Kidney Failure in Dogs

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Kidney Failure in Dogs

Kidney failure in dogs is a common and serious condition that can affect many dogs. It is probably one of the leading causes of death in older dogs. There are two forms in which kidney failure can manifest itself, acute or chronic. The acute form can happen quickly and suddenly, while the chronic form begins slowly and progresses over time. Sadly for the dog owner, news of either form of kidney failure is upsetting.

Kidney Failure in Dogs

– what to look for …

Kidney Failure in DogsKidney failure causes a loss of approximately seventy percent of normal kidney function and it is these organs that act as the body’s filtration system. If the kidneys do not work properly, toxins and waste products slowly build up in the blood. This can lead to a variety of problems, and sadly, eventual death. This unfortunately is the harsh reality of canine renal failure.

Kidney Failure in Dogs – What Happens?

Dog kidney failure stops the ability of your dog’s body to function properly. Toxins begin to build up in his body, and once this starts, a number of symptoms and warning signs will more than likely become apparent. Each form of kidney failure shows different symptoms – with the acute form your dog will possibly have become dehydrated. To test for hydration, gently pull on the skin of your dog’s stomach. This should spring back. If it does not, there may be a possibility that your dog is dehydrated.

You may have noticed your dog not wanting to pass urine, or there may be no urine production at all. This is also is a warning sign that your pet may be a victim of acute canine kidney failure. Kidney problems in dogs can lead to your dog having extremely painful kidneys, and you may notice your dog moving with stiff legs or an arched back. These symptoms are signs for any dog owner to watch out for.

Kidney Failure in Dogs – Chronic Signs

Chronic kidney disease in dogs shows different symptoms. They may well have a change of appetite with no desire to eat where normally they would happily gulp down their food. They may perhaps go off their food altogether. This will, over time, lead to weight loss. The first warning signs which highlight the start of the disease are increased thirst and water consumption. These are frequent signs of kidney failure in dogs. Sadly the dog may lose control of its bladder with frequent increased urination occurring. As time goes on urination will become painful, in some cases impossible and blood may appear in the urine.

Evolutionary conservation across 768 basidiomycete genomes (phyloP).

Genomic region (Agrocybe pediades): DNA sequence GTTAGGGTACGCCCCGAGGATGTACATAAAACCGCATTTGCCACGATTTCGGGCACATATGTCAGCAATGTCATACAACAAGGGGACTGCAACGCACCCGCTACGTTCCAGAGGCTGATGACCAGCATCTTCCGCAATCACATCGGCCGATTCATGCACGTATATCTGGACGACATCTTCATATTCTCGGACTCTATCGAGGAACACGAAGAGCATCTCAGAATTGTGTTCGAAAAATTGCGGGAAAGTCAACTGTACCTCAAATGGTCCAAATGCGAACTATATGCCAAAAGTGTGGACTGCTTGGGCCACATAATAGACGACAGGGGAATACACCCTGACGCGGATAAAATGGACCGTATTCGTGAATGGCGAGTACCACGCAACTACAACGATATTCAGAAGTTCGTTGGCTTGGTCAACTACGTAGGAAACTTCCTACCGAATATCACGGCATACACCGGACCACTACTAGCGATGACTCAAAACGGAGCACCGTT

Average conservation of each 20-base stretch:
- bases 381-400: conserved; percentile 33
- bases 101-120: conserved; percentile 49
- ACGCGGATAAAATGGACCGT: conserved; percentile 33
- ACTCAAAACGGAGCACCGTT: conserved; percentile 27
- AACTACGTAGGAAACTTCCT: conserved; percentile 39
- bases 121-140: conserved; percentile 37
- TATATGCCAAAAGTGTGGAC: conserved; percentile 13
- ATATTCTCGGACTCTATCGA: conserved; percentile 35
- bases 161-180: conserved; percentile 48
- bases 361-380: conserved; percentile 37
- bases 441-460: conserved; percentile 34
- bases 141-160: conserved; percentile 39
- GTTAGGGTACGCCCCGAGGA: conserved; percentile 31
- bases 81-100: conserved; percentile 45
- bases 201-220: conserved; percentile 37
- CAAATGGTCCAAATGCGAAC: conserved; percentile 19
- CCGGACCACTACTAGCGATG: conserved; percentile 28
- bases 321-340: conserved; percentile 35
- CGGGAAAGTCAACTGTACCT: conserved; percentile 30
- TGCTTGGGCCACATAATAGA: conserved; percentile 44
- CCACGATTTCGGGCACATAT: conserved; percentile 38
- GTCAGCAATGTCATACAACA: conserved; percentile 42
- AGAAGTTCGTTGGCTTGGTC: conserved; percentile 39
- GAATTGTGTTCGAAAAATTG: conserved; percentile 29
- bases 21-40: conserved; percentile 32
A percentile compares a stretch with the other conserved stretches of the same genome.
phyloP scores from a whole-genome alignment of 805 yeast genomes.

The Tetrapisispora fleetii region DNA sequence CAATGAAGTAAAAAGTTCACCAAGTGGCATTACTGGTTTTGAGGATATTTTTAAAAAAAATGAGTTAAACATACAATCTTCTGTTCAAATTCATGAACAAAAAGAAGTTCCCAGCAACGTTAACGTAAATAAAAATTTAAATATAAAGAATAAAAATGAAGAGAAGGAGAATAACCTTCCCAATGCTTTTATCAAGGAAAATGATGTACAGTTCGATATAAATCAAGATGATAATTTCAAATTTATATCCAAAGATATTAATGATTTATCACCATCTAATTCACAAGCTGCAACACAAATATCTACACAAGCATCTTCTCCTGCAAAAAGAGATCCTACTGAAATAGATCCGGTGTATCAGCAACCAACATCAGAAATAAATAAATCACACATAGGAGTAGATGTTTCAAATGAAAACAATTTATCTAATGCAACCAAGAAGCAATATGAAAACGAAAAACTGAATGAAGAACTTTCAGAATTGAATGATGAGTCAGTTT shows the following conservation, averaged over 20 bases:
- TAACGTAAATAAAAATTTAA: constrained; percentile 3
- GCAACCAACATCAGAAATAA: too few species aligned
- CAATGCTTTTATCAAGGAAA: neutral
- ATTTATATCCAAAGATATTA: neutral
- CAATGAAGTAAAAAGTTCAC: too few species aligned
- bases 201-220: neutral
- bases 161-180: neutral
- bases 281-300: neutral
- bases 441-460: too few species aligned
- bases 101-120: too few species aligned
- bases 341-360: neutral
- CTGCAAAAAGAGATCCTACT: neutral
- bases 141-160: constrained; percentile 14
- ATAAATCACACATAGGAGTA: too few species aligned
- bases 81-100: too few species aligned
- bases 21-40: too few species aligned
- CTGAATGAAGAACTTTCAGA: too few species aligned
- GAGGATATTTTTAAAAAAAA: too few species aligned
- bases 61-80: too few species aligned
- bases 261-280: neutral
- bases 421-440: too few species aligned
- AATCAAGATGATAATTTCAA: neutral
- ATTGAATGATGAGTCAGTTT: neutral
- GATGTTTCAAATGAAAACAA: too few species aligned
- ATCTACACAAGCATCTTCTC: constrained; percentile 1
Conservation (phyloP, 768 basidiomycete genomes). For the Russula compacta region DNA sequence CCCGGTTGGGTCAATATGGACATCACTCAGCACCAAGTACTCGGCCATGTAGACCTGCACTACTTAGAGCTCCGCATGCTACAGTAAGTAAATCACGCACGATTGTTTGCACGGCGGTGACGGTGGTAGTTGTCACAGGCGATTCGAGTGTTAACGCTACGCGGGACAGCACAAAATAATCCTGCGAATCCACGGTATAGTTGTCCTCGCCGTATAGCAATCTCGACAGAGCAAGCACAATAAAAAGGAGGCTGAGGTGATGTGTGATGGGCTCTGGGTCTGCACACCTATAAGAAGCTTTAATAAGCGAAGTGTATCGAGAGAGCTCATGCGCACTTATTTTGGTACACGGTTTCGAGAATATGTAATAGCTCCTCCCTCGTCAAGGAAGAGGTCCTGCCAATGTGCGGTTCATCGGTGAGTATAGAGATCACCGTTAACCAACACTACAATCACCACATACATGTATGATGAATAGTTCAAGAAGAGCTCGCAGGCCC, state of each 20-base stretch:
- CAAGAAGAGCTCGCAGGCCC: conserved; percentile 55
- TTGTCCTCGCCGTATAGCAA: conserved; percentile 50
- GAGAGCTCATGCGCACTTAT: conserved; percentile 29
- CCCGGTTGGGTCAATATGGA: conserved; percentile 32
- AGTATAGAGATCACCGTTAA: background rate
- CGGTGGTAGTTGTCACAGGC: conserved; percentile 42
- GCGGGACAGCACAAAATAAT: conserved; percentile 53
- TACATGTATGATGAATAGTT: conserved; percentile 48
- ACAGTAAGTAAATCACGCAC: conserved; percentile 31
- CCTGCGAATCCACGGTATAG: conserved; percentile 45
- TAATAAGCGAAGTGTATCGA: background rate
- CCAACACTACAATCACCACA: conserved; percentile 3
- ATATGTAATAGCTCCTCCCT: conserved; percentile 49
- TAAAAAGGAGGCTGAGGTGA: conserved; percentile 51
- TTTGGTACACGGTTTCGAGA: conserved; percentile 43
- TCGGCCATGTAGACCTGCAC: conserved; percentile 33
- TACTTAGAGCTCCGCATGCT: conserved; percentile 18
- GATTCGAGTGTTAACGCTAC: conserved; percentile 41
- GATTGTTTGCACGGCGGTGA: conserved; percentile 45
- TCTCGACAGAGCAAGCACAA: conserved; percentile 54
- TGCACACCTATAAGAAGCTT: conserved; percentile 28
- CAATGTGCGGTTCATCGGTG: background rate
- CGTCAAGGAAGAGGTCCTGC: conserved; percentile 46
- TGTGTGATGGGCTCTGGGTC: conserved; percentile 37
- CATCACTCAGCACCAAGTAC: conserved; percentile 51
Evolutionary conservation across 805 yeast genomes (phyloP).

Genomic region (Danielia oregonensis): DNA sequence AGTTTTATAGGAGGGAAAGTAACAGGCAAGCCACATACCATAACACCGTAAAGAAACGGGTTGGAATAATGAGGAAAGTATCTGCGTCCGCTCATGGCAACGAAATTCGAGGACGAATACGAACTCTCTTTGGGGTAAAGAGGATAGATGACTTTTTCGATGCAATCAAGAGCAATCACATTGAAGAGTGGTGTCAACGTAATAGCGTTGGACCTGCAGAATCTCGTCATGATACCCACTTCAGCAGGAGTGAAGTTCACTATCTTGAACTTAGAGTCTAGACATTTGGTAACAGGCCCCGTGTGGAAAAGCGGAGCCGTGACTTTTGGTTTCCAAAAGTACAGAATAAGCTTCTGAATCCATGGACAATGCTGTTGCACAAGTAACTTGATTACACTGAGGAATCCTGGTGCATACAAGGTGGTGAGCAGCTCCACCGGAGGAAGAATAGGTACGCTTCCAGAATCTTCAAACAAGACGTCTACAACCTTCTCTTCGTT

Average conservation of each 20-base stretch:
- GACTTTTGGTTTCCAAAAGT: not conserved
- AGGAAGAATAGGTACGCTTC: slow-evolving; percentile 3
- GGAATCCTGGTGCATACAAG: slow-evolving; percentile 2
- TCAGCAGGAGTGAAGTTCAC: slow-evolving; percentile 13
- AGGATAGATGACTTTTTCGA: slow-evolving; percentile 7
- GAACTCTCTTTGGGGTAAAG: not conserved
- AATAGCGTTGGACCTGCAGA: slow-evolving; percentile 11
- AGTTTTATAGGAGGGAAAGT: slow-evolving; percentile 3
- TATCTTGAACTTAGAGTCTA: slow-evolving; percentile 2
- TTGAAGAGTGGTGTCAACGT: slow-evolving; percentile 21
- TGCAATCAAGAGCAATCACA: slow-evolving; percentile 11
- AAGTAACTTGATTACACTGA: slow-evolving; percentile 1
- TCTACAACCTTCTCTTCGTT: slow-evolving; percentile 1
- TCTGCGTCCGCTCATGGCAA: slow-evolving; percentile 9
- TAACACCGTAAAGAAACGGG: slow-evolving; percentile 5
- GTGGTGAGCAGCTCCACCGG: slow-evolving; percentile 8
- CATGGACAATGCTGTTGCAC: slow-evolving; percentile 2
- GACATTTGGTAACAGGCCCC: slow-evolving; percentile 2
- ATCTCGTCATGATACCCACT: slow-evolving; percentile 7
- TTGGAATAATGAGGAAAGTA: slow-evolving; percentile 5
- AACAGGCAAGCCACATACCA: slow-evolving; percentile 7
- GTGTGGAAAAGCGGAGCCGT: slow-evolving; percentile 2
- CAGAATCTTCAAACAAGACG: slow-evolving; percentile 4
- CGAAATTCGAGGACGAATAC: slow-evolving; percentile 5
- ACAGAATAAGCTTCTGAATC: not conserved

Canine kidney disease is serious, and can be deadly, so if there are any signs of urine symptoms, vomiting, lethargy or depression in your pet, treat this as a warning sign and alert your vet straight away. If caught quickly it may be possible to gain control over the disease.

Kidney Failure in Dogs – What Your Vet Will Probably Do

Kidney Failure in DogsIf your veterinarian suspects dog kidney failure, he will normally follow four steps to determine if the dog has kidney failure or not.

First, he will conduct a thorough physical examination. Secondly he will ask you about your dog’s relevant history, including symptoms and behavior at home.

After completing the examination and history taking, your vet will conduct two further steps – a blood test and urinary test. Both of these are necessary as to conduct one without the other will give a less certain diagnosis. Both of these tests will confirm whether your dog has the acute form of canine renal failure, or chronic canine kidney disease.

If so, make sure you have sufficient knowledge to discuss ALL options with your vet.

Kidney Failure in Dogs – Treatment Options

Your dog’s body is full of intricate inner workings that enable the body to heal itself from within, given the correct nutrients and care. Pharmaceutical drugs in the long run add more toxins to the body that can debilitate the body even more, further compromising the healing process. Pharmaceutical drugs may help your dog live a short time longer, but for many dog owners that’s just not enough.